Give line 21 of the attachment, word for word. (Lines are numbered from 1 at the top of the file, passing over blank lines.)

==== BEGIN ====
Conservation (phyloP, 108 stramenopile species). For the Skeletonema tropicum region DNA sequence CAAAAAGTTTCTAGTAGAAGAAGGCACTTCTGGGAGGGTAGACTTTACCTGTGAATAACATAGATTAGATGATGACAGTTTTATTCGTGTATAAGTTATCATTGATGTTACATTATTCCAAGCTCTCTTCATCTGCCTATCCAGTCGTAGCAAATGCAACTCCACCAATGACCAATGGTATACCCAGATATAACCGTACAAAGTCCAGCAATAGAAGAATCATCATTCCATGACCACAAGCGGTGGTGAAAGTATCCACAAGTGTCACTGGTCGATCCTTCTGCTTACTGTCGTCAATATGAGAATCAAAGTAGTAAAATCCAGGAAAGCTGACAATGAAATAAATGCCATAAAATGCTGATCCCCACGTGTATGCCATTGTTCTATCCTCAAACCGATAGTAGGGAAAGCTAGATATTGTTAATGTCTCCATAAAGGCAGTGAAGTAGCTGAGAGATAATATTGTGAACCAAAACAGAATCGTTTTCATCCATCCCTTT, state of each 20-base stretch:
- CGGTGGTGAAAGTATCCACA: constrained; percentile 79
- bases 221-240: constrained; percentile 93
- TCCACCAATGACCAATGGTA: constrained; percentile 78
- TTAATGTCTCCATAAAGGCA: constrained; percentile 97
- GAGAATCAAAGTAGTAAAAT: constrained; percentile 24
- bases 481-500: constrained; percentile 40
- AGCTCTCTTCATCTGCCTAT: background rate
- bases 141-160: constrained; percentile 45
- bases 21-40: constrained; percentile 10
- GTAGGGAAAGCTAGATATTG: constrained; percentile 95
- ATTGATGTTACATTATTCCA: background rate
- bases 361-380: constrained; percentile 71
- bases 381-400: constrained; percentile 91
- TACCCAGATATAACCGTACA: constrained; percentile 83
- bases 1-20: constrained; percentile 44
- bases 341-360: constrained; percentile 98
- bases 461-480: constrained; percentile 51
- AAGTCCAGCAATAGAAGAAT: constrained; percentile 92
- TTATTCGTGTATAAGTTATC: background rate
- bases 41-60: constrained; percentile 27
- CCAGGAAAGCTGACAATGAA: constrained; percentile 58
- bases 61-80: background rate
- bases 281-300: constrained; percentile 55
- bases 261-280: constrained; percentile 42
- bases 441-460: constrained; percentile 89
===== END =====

- bases 41-60: constrained; percentile 27